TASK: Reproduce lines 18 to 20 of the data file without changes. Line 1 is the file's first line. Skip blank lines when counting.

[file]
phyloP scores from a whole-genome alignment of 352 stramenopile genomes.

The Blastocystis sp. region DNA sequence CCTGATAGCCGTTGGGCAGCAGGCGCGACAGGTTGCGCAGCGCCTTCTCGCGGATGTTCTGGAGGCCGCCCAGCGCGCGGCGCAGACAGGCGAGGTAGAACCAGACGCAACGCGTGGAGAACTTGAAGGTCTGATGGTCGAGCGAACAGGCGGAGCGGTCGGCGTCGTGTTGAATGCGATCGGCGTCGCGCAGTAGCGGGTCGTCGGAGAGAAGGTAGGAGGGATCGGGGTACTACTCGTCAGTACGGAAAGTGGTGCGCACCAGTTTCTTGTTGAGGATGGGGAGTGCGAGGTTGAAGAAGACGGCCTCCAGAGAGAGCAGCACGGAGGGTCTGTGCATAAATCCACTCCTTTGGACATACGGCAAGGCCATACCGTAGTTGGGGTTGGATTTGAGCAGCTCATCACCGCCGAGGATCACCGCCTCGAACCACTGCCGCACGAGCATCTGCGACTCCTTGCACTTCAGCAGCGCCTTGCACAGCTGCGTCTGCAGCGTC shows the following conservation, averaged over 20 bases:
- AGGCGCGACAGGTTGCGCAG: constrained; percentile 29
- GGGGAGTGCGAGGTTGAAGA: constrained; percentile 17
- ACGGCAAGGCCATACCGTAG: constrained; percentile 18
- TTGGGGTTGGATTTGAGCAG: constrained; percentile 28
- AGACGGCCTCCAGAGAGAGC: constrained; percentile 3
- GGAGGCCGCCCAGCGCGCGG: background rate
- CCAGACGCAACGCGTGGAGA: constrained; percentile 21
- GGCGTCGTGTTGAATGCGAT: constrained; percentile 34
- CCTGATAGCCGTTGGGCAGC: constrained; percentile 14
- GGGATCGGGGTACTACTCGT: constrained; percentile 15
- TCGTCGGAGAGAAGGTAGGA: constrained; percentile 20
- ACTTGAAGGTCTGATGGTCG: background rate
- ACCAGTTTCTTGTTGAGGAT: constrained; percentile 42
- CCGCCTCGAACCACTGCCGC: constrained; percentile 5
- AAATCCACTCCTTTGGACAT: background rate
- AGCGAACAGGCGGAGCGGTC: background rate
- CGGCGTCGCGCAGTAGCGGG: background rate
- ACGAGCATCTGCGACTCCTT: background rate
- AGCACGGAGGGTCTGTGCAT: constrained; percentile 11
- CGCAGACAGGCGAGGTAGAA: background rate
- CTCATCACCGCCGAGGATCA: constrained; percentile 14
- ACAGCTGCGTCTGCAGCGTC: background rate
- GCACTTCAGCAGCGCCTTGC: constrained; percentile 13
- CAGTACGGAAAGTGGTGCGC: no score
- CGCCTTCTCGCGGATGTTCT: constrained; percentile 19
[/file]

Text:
- AGCGAACAGGCGGAGCGGTC: background rate
- CGGCGTCGCGCAGTAGCGGG: background rate
- ACGAGCATCTGCGACTCCTT: background rate